Six Years and Rolling (but who's counting?)

Once again, dear friends, March 1st has come and gone and I've been hit by the realisation that I utterly failed to mark my own "blogiversary" for about the fourth straight year in a row.

As of March 1st, 2007, this blog has been up and running for six straight years (or one metric aeon in Interweeb time).

Of course, not one of you sent me any kind of a "Happy Blogday" message or a cake or anything, but then given my own apparent indifference to the passing of the blog years, I'll forgive you.

The first time I remember missing my own "Blogday" was back in 2003. I'm reposting here an updated version of what I wrote back then, as I'm still quietly and smugly amused by the thing...


Taking the glass-half-full POV, I'm choosing to see this non-event for what it really is: an epoch-defining moment of mass Collaborative IndifferenceTM on a scale not seen before.

Never in the field of human conflict was so little cared about not much by so few readers.

Indeed, I think we can safely say that this was the first time in the brief history of the weblog phenomenon that the entire Blogosphere was absolutely united in not giving a tinker's cuss about a nodal point in this magnificent shared narrative being woven by us all.

So utterly unanimous was our apathy in this respect that, in truth, even I failed to give a stuff about the passing of what might conceivably be considered a quite extraordinarily insignificant anniversary.

If only we could harness this awesome power and put it to good use! Imagine the effect of such grand scale Collaborative Indifference directed towards the situation in Iraq, for example.

If the massed might of the American military machine could only be infected with this entirely healthy attitude of impassive lack of interest. David Petraeus could yell until he was blue in the face - not one of those U.S. squaddies would be bothered to crawl out of their bunks and head into town to kick up trouble.

I think I'm onto something here. Off to see my IP lawyer tomorrow (heck if British Telecom could attempt to patent the hyperlink, surely there's room for a patent on "who gives a monkey's"?).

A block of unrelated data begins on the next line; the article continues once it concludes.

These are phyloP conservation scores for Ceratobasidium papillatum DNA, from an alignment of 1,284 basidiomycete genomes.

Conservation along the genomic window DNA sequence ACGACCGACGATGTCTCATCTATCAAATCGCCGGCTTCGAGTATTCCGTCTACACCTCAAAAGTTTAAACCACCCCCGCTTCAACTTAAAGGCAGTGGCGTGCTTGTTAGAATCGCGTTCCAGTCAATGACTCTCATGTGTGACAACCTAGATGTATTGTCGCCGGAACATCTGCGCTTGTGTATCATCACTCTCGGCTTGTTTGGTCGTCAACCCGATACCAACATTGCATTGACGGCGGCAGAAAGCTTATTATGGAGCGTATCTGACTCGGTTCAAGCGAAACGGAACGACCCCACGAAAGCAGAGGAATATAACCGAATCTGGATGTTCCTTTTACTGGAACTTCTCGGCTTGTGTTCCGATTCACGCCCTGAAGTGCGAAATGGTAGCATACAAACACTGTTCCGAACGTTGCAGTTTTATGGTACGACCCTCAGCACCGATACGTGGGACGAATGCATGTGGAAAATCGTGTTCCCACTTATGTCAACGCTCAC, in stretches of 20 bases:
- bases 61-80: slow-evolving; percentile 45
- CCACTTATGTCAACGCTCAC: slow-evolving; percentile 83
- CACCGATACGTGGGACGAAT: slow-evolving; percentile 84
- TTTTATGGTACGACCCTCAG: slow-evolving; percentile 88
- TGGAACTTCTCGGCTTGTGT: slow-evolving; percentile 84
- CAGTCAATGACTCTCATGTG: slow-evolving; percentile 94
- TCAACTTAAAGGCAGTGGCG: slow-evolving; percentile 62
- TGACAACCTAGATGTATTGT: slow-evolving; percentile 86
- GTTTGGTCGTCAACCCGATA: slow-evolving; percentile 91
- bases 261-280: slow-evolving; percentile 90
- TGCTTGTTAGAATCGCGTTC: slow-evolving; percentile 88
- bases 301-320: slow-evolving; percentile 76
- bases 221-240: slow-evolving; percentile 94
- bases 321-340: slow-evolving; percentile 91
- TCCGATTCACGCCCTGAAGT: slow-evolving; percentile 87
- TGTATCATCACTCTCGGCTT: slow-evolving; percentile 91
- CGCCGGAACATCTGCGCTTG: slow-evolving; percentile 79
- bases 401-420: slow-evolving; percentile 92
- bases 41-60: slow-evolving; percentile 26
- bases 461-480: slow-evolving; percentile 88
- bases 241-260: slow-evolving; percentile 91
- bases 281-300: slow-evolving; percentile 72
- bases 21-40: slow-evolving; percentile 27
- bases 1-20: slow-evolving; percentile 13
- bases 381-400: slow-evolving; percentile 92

And so there you have it. Happy (belated) Blogday to me.

For those of you (the majority) who've been spared the dubious benefit of "enjoying" this thing since day one, here are a few choice links from the archives that might still be worth reading (IMHO, YMMV, usual disclaimers apply, etc.):

The piece that got me blogging in the first place. Originally written as part of a tribute project for my parents' 40th Wedding Anniversary. I shared this with a handful of close friends - a few of whom encouraged me to post it online somewhere, along with some of the other long, ranty pieces I'd been posting to the original Cluetrain email list. All of which led, in a roundabout way, to me launching this blog - so that I'd have somewhere to store my rants and soppy bits. (posted March 2, 2001)

An article from 2001 on the sheer inanity of most tech PR - sad to note that so little has changed in the intervening years (although I think my writing, at least, has improved considerably since I wrote this piece).

An early rant on the topic of blogging and PR (posted April 16, 2003)

Two old links to things I still find beautiful and appealing examples of the best of the Web, for very different reasons:

The Fibonacci Series explained.
A joyous, lovely dancing thing.

An entertaining little exercise in Unigoogling that could use an update. Volunteers? (posted April 13, 2003)

The famous "Moen faucet" post that still draws visitors to this blog from all over the place, four and a half years later. (Caution - very long, very tedious rant. If you're planning to read the whole thing; bring your lunch. Posted November 7, 2002)

And finally, a link from my "drafts" folder that never did manage to make it into a full post. Back in 2002, I wrote about an early, utterly horrible example of a faked "authentic voice" campaign put together by Microsoft's PR people, pointing to this piece in the New York Times.

Not quite sure why it never made it out of the drafts folder, but the original NYT story is still well worth reading. Lest we forget. Interesting to think that if this thing had transpired a year or so later, it would probably have been a fake blog, not just a fake online testimonial.

And in case you're wondering - yes, Tuesday's root canal was indeed a grim experience, but I'm feeling a lot better now, thanks.